The Port of London in the 18th Century

We are absolutely thrilled to welcome a new guest to our blog – Regan Walker, bestselling author of historical romance. Regan has another new book due out on the 9th May 2015  – To Tame the Wind. Regan is sharing with us some of her research that has helped her in writing her latest book, which is available from Amazon.

Regan Walker profile pic 2014

In To Tame the Wind, my new Georgian romance, the hero, an English privateer, adroitly maneuvers his schooner through the traffic on the Thames to moor in the Pool of London. That’s the area just downstream from London Bridge where London’s port was originally centered. And it was a very busy place!

During the 18th century, both the city of London and its international trade went through a great expansion. The Thames became a huge traffic jam, or as one of my characters described it, ““There are so many ships in port just now, the Thames is like a kettle of stew on the boil.”

Pool of London, painting by John Wilson Carmichael
Pool of London, painting by John Wilson Carmichael

 Thousands of coastal sailing ships entered the port each year bringing coal or grain to the capital. These ships competed for space in the crowded river with vessels carrying goods like sugar and rum from the West Indies, tea and spices from the East Indies, wine from the Mediterranean, furs, timber and hemp for rope from Russia and the Baltic and tobacco from America.

As you might expect, the rate of increase in the volume of the trade fluctuated with the alternating periods of peace and war. Between 1700 and 1770 the commerce of the port nearly doubled, and from 1770 to 1795 (only 25 years) it doubled again. In 1751, the Pool of London handled 1,682 ships in overseas trade. By 1794, this had risen to 3,663 ships. By 1792, London’s share of imports and exports accounted for 65% of the total for all of England.

The heavy congestion in the Pool resulted in damage to goods and ships, theft and delays. Merchants complained loudly about the effect this had on their costs and profits, and in the 1790’s the merchants of the highly profitable West Indies trade began to campaign for better port facilities, which they eventually got.

Shipping on the Thames, painting by Samuel Scott
Shipping on the Thames, painting by Samuel Scott

Some idea of the state of congestion that existed in the river can be gathered from the fact that in the Upper Pool, 1,775 vessels were allowed to moor simultaneously in a space adapted for about 545. A ship of 500 tons was thought of as a ship of exceptional size and this partly explains the state of congestion. The great increase in the volume of trade resulted in the addition of a large number of ships of relatively small carrying capacity. The situation was aggravated by the large number of these smaller craft, estimated at about 3,500, employed to convey cargoes from the moorings to the wharves.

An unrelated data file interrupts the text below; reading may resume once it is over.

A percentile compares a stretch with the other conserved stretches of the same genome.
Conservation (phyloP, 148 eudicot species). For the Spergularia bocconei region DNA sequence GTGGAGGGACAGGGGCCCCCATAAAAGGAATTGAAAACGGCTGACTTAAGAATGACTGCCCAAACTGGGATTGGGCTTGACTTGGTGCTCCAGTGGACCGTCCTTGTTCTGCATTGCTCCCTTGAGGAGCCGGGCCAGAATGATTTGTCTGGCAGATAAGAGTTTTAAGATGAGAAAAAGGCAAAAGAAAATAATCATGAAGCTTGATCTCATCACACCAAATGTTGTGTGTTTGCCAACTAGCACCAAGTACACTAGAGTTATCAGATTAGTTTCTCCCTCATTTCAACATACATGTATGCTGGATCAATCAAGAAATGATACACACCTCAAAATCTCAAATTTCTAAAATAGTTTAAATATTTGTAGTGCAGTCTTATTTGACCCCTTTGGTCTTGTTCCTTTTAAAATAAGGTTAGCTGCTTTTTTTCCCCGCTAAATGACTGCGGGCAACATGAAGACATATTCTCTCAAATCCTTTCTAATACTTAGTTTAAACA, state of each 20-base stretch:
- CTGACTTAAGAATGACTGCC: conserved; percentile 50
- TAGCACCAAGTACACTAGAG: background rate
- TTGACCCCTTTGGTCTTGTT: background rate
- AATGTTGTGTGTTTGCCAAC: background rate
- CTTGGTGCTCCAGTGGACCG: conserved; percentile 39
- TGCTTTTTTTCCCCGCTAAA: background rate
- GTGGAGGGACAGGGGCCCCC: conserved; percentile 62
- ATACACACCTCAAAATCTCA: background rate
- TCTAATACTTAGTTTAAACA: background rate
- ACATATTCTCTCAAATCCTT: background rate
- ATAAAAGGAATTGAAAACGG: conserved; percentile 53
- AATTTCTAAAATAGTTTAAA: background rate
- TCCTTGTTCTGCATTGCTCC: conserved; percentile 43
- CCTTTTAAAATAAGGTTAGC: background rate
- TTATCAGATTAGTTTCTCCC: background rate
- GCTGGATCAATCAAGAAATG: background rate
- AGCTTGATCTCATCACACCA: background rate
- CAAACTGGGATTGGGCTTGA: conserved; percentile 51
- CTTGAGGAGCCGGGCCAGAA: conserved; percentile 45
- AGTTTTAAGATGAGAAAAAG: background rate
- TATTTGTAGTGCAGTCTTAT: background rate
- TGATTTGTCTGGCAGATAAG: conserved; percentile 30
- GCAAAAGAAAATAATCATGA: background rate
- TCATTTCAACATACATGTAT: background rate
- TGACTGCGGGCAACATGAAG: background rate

Ships did their best to sail up or down the Thames, but being unloaded was another matter. Until the end of the eighteenth century, there were no docks built for unloading ships (as opposed to dockyards that repaired them). Instead, cargo that couldn’t be carried from a ship to the wharf would be ferried by smaller craft.

The Port of London was the busiest port in the world.

To Tame the Wind by Regan Walker.



All Claire Donet knew was the world inside the convent walls in Saint-Denis. She had no idea her beloved papa was a pirate. But when he seized Simon Powell’s schooner, the English privateer decided to take the one thing his enemy held most dear… her.


The waters between France and England roil with the clashes of Claire’s father and her captor as the last year of the American Revolution rages on the sea, spies lurk in Paris and Claire’s passion for the English captain rises.

Discover Regan on her website, blog, on Twitter (@RegansReview) or on Facebook.

Regan also has a Pinterest storyboard of all her research for the book.


12 thoughts on “The Port of London in the 18th Century

  1. Thank you, Regan! Fascinating, and very informative, in-depth research which is likely to make me consider buying the book despite the sartorial iniquities of the cover. You must be so disappointed to be let down by someone who knows no better than to have a shirt opening all the way down the front. It’s always good to read blogs like this and know that an author really does know her stuff, even when the artist does not!


    1. Regan Walker

      Thanks so much, Sarah. I’m glad you appreciate in depth research. I even include an Author’s Note in my books with more of my research just for those who love to know more.


  2. caseykelly3

    And, this is one of the many reasons your books are so good. The extensive historical research adds so much to the story line. Very interesting read on the Thames shipping “traffic jam.” 🙂
    Carolyn Hughes


    1. Regan Walker

      Wow…thanks so much Carolyn. I do try to bring the history to life while still telling a love story that must remain front and center. And I do hundreds of hours of research so it’s nice when someone like you notices.


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  4. Raymond Matthews

    This is very interesting and informative. Thank you for all your hard work. I am writing my second novel that takes place mostly at sea and in the ports of the 18th century world.


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